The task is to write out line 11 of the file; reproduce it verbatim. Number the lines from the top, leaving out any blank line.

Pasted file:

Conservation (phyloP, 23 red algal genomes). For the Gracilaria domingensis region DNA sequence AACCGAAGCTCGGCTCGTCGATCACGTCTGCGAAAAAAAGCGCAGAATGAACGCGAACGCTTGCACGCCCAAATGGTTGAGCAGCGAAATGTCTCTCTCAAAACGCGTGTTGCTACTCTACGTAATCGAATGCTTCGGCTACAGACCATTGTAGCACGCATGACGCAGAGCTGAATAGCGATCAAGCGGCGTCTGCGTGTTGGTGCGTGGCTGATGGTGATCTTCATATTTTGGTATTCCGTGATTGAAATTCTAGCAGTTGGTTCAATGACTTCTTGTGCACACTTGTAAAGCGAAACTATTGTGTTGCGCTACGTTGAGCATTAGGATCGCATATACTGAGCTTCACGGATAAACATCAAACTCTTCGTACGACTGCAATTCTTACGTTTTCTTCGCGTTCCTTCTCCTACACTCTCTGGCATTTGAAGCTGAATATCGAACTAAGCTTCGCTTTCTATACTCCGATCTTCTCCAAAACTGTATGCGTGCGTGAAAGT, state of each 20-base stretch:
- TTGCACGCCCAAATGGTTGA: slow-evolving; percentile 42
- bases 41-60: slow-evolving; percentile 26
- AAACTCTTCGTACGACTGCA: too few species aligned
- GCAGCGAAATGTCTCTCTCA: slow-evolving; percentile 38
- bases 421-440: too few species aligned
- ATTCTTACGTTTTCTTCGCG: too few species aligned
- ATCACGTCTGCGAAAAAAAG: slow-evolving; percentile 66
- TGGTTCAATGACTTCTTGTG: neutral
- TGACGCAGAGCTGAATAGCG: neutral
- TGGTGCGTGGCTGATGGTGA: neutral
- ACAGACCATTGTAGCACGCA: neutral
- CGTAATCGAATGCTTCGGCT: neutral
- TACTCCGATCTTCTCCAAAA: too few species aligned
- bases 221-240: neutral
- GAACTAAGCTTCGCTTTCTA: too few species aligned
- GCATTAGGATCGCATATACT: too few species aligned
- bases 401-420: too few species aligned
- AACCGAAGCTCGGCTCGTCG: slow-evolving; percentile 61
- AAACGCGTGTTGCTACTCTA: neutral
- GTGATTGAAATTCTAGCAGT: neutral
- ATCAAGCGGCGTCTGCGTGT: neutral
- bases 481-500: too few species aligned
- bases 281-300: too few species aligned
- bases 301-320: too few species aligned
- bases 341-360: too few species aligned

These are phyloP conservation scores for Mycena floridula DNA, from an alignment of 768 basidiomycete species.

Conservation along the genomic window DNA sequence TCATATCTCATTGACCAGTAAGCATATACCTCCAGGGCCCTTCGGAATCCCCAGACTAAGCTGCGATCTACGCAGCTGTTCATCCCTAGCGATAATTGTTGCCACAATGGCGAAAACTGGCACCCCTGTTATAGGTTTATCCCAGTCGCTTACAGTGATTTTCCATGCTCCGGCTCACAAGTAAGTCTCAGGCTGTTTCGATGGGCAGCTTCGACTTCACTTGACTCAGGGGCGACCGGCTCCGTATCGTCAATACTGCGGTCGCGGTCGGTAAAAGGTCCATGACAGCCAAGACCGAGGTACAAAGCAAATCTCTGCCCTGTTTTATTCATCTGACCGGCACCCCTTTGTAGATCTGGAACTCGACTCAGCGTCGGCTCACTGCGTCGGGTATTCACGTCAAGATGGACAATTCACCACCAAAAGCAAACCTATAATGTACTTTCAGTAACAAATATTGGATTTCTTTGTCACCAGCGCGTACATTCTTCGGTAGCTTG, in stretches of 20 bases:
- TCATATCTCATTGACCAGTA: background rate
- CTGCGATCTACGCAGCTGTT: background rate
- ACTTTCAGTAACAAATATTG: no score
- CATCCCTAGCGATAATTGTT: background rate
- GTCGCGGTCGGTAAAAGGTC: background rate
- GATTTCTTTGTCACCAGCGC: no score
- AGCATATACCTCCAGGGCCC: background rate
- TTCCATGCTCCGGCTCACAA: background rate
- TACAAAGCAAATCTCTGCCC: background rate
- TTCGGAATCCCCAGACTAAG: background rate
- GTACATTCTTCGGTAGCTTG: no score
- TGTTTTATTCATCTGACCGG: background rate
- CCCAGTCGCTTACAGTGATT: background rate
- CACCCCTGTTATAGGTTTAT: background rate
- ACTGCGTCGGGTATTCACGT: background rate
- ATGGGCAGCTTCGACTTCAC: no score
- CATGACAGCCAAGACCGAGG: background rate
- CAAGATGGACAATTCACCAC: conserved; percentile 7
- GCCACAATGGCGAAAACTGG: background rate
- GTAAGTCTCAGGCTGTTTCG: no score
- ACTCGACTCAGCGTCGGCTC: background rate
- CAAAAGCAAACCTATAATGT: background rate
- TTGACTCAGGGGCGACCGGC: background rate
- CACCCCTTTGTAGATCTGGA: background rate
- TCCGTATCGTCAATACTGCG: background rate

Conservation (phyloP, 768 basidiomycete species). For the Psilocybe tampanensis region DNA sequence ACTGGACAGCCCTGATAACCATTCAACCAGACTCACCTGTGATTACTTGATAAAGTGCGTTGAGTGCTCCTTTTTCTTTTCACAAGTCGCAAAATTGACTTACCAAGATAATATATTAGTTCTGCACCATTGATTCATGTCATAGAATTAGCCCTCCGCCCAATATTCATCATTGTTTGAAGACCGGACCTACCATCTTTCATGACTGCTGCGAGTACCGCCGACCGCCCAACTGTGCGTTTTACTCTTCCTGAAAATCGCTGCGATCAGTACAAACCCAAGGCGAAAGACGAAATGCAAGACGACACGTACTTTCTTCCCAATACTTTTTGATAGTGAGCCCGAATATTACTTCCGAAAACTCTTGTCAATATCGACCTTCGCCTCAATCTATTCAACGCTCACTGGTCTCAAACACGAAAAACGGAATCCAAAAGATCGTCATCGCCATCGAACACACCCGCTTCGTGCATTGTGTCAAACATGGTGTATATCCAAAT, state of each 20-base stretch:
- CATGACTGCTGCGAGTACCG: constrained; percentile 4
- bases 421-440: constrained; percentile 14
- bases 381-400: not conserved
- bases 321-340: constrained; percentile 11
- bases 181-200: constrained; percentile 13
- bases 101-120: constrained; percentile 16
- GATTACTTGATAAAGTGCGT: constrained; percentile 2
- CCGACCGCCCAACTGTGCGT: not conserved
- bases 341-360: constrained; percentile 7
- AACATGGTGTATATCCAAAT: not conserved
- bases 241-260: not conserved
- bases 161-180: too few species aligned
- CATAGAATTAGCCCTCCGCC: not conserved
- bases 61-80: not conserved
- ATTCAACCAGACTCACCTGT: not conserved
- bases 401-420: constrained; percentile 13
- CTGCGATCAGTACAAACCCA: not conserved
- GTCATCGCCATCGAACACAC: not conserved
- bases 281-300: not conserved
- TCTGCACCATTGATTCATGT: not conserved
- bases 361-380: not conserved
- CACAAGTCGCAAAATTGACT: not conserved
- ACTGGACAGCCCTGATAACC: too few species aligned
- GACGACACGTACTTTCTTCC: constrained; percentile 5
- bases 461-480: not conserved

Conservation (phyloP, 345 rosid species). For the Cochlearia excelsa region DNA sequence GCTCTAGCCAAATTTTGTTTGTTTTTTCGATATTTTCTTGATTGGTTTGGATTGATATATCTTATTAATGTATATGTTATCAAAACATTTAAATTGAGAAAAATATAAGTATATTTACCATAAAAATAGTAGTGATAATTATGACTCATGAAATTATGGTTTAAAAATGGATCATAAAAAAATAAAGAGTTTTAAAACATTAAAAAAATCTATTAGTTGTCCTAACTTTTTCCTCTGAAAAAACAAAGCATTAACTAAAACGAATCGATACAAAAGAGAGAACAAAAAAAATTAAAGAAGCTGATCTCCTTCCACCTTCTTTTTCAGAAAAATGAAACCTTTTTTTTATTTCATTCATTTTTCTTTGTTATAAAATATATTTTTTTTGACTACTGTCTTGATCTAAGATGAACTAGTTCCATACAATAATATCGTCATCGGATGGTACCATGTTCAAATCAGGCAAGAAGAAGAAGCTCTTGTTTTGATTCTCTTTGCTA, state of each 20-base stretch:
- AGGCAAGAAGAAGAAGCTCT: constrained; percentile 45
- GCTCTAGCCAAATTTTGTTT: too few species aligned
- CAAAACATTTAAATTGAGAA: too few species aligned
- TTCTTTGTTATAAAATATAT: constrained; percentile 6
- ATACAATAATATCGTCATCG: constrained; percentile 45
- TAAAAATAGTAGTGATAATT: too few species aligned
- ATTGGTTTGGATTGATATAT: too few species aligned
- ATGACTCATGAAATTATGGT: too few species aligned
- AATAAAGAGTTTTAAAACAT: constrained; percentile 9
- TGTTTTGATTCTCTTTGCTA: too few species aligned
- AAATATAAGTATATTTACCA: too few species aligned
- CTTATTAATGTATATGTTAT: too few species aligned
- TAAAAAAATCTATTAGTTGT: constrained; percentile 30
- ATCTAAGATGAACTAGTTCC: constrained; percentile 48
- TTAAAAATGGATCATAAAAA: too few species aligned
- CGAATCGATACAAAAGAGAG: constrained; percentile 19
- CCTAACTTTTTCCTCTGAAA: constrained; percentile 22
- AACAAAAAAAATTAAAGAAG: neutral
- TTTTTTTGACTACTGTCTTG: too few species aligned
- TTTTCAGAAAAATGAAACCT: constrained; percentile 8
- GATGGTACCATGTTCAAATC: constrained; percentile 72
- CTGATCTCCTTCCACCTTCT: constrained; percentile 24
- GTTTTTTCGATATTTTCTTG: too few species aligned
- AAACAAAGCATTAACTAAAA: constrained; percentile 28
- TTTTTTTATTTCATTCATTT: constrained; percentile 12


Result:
- TGGTGCGTGGCTGATGGTGA: neutral